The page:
Juan Uys

Week 2 — Team ideation


We’ve formed a team. Meet The Falmouth Foulmouths:

the Falmouth Foulmouths

Josh is our benevolent dictator team leader :-)

The very first topic for the week urges us to rapidly progress through Tuckman and Jensen’s initial stages of team formation, Forming, Storming and Norming (1965).

I suppose we’ve now reached a point where we can call the week just gone “Sprint Zero”. This is a habit from my gov days, where we used the term to describe any period of “team forming” time.

The idea behind "Sprint Zero" is that, where initialization demands time and effort before any value can be delivered, it would be reasonable to account for this in terms of a Sprint of some kind.

(Mitchell 2018)

I like how we’ve operated this far. Everyone’s smart and level-headed, and seem to say relevant things at relevant times. It reminds me a bit of how meetings were conducted during the Manhattan Project, although I suspect we won’t cause nearly as much damage.

The project

I’ll copy from the initial idea doc:

A radio soap opera, like you would hear on regular radio; listen with earphones (or stereo) as content will be binaural for extra immersion; played from device with a touchscreen, where the touchscreen will act as input device; the listener will be able to lie on their bed, or be slumped down on the sofa, with their eyes closed, and only generally need to tap on the left or right side of the screen (or swipe left/right) to action binary choices (like go left/right, say yes/no, choose narrative branch A or B); for those who want to have their eyes open, there will be static visuals on the screen, that perhaps moving across the screen by way of the Ken Burns effect.

We thought it a good idea to prototype a narrative-heavy game in Twine (2009), as it seems to be an industry-standard tool for narrative prototyping (Beardshaw 2020). Our initial/ongoing prototype is viewable here. Twine seems to be a go-to tool for narrative prototyping, or even making full-fledged games in. Even one of our inspirations, Bandersnatch, used it:

[...] written in the videogame programming language Twine, which Brooker had taught himself because it was the only way to capture the intra-linked complexity of all the various tributaries and recursions of the Bandersnatch story.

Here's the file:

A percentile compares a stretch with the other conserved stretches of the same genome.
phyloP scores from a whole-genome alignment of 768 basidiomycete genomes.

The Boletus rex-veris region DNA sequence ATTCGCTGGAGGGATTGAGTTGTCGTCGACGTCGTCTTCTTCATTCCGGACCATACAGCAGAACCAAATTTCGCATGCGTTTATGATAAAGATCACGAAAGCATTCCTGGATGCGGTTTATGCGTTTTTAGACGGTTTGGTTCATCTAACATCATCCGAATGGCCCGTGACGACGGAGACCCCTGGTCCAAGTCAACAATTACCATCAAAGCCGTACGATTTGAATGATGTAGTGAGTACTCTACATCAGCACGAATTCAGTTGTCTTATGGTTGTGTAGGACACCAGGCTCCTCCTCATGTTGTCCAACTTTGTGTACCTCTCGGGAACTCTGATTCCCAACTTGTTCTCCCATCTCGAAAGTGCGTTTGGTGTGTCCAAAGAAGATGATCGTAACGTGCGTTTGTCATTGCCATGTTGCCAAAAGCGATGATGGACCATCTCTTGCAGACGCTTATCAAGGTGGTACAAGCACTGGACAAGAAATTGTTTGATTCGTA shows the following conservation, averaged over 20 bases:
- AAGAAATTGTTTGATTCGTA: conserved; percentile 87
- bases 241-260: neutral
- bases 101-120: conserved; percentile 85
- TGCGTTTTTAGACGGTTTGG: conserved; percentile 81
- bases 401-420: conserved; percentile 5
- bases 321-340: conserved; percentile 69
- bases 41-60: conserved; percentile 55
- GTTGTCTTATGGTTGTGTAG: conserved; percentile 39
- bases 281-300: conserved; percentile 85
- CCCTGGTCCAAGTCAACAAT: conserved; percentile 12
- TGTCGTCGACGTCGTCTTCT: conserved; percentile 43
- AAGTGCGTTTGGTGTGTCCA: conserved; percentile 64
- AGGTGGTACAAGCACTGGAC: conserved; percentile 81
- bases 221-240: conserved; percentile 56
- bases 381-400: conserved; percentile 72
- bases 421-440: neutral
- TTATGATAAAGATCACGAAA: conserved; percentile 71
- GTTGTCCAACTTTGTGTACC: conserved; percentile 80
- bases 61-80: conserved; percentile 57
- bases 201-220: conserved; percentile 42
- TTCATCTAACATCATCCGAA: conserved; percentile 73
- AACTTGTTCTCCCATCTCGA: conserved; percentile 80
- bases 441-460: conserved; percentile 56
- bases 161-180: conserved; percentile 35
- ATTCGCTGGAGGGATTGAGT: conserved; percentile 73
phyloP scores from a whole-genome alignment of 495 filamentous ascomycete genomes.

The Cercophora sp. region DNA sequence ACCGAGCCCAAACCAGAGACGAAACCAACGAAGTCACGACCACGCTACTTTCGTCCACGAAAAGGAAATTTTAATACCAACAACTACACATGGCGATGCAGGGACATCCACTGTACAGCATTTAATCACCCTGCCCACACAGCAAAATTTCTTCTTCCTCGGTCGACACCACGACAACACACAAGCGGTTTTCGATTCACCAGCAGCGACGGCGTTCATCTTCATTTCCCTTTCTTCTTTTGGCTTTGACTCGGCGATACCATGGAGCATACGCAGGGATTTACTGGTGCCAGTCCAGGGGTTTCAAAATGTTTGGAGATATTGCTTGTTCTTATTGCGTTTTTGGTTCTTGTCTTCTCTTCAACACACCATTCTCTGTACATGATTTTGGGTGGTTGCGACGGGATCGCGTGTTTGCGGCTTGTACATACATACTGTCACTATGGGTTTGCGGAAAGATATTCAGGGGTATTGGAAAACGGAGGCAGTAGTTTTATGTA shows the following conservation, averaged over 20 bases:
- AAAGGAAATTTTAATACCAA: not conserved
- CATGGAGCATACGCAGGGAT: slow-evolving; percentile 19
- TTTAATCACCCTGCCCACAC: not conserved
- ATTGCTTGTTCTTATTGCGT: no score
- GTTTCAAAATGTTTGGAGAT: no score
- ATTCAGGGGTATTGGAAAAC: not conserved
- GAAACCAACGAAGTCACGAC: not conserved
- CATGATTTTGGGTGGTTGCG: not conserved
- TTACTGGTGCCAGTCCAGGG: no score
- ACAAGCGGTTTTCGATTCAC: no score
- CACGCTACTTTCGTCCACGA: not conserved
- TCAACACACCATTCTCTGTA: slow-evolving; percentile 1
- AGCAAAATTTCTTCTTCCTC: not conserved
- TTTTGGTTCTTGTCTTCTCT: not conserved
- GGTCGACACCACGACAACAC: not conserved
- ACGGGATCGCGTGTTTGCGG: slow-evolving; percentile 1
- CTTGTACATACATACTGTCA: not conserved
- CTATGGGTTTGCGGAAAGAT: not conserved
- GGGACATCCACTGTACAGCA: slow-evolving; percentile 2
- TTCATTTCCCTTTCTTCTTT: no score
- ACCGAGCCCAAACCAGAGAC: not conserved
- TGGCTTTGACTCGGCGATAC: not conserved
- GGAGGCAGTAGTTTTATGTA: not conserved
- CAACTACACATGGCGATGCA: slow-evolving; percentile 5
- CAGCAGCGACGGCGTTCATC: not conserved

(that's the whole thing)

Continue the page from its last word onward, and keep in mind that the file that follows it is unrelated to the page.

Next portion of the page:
(Rubin 2018)

Learning Twine

During the first module, I was a bit enamoured with a game called Disco Elysium (“Disco Elysium” n.d.), and came across a piece of fan art in the form of a Twine game (“Re-Hearsed: A Disco Elysium Fanwork by Apepers” n.d.), for which the source code was also available (Pepers 2021).

Being the geek that I am, I downloaded the source code at once, loaded it up in Twine, and started experimenting. It’s during this experimentation phase that I was introduced to the powerful story format for Twine called SugarCube (“SugarCube v2 Documentation” n.d.), which gives you a whole library of powerful macros to work with, like playing audio, working with events, and much more.

I ended up using Twine and SugarCube for our prototype, as it allowed me to get started very quickly. It also had the benefit of having a large support community (there’s a SugarCube channel on the Twine Discord), and the prototype could immediately be hosted on Github Pages and be interacted with.

How I fit in

I’m a do-er. I do stuff. Sometimes without asking, as I just want to get it out of my head and onto the computer/cloud. The team knows that whatever I do isn’t set in stone, nor am I intending to jump the gun and do someone else’s job, but I’m merely creating placeholders for future collaboration.

I take initiative. E.g. when we have Microsoft Teams video chats, I started capturing minutes in the chat, with the added benefit that once the recorded video is available, then the minutes are right there contextually next to the video for easy reference.